EasyCruise upgrades third parties in distribution rethink

Travel agents and online travel agencies will become an important route to market for easyCruise as it repositions as a more traditional cruise line rather than a direct sell no-frills operator.

This week easyCruise signed a deal with Amadeus, giving it access not only to travel agents via Amadeus Cruise but also online travel agencies and private-labels via its Cruise API.

Paul Ellerby, easyCruise sales and and marketing director, explained the reasons behind the deal “were more complicated” than a  simple channel shift and related to the ruise line’s gradual move away from the low-cost model.

“Direct sell worked at £9 [a night] when you are creating a demand for a niche product,” Ellerby said, “but you can’t build a business at that price.”

Stelios Haji-Ioannou’s easyGroup launched its no-frills cruise line in May 2005, selling mainly direct with some travel agent and wholesaler distribution. Cleaning, towels and food were extras.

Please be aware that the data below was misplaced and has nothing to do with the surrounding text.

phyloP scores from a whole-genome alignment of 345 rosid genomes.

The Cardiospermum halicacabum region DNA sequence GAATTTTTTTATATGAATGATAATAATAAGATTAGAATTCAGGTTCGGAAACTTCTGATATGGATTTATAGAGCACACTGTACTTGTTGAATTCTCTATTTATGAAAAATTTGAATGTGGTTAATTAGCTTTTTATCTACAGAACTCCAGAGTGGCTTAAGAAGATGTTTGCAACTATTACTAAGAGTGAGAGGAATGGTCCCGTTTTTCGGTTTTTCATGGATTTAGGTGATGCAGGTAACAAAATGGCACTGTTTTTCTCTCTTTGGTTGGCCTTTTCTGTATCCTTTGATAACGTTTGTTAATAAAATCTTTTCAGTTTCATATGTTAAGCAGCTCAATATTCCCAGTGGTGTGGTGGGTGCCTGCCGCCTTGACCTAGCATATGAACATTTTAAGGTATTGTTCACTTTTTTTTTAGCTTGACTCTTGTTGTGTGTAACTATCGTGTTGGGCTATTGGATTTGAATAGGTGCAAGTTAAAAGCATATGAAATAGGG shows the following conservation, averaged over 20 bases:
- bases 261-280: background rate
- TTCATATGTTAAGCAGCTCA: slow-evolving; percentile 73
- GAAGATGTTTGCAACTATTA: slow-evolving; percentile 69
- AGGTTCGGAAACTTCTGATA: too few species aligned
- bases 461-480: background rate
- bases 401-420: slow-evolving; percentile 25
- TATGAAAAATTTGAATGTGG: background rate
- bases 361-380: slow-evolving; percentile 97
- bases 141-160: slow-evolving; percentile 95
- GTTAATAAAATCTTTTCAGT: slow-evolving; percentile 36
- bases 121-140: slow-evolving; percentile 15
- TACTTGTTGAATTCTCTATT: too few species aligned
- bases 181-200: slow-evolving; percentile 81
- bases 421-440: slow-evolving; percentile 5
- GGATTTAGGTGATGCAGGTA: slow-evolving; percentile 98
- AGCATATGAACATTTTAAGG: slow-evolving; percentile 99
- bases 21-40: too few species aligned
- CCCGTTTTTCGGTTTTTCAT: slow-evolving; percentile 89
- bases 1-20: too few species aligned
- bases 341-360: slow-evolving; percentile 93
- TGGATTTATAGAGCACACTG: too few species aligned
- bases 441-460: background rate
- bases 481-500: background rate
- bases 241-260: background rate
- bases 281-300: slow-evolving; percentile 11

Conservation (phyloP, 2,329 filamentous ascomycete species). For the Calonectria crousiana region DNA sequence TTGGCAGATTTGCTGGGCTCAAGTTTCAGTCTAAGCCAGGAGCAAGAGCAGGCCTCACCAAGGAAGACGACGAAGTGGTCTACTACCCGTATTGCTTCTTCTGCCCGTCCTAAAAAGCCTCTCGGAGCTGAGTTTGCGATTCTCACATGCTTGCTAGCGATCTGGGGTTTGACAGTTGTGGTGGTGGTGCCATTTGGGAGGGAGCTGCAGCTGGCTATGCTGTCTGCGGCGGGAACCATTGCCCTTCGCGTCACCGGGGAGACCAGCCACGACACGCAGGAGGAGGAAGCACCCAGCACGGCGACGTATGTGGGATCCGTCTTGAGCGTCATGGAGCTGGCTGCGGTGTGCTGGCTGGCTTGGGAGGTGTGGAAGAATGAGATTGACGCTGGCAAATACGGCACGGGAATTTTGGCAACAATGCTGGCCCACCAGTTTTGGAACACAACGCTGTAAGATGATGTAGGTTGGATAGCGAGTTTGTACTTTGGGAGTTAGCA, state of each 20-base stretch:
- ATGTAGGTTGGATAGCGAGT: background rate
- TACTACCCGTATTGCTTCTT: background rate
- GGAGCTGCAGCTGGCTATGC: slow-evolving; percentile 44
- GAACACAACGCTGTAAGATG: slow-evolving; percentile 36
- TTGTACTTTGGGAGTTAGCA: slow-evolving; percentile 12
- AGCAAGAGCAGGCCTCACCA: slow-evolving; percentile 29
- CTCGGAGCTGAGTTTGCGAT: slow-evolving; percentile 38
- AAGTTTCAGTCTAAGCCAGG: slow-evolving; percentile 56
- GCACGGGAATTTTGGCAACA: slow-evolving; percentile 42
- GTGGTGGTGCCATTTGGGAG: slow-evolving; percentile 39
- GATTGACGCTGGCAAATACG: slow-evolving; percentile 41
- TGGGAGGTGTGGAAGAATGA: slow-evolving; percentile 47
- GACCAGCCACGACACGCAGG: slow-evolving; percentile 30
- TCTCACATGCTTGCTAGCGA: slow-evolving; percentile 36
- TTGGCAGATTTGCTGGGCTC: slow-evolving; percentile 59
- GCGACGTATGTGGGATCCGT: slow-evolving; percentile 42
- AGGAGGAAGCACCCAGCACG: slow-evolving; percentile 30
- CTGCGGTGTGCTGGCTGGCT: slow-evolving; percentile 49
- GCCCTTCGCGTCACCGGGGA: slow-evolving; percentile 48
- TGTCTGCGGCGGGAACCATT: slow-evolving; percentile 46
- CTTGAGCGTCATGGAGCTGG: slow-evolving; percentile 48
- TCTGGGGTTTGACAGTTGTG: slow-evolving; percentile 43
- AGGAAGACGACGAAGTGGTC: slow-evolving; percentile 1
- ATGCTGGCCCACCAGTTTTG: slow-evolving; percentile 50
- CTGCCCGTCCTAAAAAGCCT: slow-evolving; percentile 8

It now operates one ship easyCruiseLife moving into the traditional three/four star cruising sector the process. Prices are on a half-board basis.

“The difficulty was, ‘how do you get your existing customers to move from that 9 price point up to 40’,” he said. “Based on the success we  had with wholesalers, we realised that developing our B2B strategy would not require as significant  an investment as marketing a relaunch of the brand.”

While Amadeus Cruise gives it access to the trade, the API ‘was the most efficient route to get to the OTAs.”

The business caused a minor stir in Oct 2006 when it started to sell through eBay. Ellerby said: “We sold some seats but i don’t think we made much money out of it.”

The one-year deal was not renewed.

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